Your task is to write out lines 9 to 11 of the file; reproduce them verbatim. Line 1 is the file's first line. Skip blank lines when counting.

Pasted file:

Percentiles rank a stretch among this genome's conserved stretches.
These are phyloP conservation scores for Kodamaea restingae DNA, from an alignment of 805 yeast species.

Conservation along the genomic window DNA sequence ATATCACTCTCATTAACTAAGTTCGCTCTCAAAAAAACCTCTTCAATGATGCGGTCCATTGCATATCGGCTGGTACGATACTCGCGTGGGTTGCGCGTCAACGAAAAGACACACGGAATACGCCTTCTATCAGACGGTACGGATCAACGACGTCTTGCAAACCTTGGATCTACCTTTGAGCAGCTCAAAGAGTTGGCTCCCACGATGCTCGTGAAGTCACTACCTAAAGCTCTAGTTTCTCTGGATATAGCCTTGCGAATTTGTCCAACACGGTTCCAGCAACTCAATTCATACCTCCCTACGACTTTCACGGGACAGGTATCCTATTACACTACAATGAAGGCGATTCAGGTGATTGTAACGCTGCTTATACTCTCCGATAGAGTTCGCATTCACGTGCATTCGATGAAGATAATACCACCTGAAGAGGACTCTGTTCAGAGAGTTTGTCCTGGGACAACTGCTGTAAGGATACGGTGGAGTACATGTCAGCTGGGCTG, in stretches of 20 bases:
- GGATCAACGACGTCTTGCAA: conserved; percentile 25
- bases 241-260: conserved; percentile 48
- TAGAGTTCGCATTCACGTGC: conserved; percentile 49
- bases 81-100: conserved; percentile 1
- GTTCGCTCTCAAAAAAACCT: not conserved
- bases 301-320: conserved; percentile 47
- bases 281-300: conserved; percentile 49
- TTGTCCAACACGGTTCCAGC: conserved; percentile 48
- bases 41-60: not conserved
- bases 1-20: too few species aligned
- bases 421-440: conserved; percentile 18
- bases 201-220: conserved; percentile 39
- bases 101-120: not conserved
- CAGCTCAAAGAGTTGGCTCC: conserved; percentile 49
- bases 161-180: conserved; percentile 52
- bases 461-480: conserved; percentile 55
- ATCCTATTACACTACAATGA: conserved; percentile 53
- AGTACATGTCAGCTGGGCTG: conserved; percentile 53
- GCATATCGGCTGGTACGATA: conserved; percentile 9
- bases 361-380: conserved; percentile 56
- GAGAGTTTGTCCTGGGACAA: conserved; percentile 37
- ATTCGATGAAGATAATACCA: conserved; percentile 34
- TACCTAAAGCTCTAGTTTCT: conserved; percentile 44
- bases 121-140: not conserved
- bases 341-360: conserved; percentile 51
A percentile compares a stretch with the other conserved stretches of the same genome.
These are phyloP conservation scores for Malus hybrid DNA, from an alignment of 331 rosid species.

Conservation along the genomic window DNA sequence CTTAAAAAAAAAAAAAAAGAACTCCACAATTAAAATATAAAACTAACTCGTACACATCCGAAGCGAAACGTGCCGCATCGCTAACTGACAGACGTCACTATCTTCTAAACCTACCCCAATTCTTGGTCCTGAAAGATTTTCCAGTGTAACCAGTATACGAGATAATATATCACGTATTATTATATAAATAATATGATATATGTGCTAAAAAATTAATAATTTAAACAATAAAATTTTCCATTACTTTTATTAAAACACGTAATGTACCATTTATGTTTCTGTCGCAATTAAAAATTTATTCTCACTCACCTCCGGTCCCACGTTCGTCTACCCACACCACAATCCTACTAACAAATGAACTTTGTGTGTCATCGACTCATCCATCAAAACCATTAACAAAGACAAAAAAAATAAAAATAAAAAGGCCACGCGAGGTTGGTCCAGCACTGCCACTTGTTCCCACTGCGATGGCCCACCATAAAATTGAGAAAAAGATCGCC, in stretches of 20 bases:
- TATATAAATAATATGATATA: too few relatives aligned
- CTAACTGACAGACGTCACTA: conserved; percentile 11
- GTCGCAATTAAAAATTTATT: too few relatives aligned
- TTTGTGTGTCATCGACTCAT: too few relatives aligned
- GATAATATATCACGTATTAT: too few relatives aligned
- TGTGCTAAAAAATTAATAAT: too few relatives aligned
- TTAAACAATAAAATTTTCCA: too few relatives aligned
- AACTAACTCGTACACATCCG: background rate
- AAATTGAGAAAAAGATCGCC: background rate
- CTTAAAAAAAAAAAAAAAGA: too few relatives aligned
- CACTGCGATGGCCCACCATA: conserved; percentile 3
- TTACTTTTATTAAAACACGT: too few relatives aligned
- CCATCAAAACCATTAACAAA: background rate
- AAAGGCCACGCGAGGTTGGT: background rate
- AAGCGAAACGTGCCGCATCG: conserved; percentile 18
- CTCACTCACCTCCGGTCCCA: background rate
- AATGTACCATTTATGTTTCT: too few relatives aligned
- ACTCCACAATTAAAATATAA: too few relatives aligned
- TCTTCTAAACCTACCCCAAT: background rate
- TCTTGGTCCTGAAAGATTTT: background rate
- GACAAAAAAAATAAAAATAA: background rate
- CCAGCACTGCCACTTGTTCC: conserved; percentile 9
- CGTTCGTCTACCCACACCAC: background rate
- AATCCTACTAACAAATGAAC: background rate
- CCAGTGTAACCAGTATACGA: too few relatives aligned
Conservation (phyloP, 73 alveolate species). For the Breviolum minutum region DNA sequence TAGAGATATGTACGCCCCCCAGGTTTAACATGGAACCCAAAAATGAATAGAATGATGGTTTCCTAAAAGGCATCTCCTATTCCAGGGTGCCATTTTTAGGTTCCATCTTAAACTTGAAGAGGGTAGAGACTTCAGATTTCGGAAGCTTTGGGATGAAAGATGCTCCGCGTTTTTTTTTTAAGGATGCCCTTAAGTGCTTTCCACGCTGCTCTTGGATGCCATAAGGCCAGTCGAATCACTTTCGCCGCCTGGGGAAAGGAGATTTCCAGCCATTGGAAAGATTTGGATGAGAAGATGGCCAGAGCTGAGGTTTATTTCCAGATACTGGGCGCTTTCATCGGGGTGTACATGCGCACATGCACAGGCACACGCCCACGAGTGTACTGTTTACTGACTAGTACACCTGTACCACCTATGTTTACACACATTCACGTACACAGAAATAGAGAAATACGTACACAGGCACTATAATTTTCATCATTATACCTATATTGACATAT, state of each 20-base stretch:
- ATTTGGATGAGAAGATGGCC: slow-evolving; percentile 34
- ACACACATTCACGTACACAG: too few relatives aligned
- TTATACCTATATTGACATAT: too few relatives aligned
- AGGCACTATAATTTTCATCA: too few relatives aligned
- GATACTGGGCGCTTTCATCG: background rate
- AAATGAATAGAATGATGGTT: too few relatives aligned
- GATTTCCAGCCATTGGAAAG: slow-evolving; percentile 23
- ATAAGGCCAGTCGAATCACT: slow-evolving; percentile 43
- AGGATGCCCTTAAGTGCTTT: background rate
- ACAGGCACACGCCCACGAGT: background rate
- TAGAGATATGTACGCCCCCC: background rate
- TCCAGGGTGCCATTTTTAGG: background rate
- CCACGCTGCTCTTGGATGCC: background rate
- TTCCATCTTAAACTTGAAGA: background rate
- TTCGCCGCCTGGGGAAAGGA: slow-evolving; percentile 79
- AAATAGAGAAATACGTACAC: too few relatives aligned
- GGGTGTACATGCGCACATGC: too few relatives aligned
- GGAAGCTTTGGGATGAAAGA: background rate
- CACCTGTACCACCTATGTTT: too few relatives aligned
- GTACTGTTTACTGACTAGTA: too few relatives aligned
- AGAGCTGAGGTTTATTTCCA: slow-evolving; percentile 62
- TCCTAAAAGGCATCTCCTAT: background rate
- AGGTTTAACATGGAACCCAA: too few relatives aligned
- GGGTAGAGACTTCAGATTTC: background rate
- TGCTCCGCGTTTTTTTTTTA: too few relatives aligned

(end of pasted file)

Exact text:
- bases 301-320: conserved; percentile 47
- bases 281-300: conserved; percentile 49
- TTGTCCAACACGGTTCCAGC: conserved; percentile 48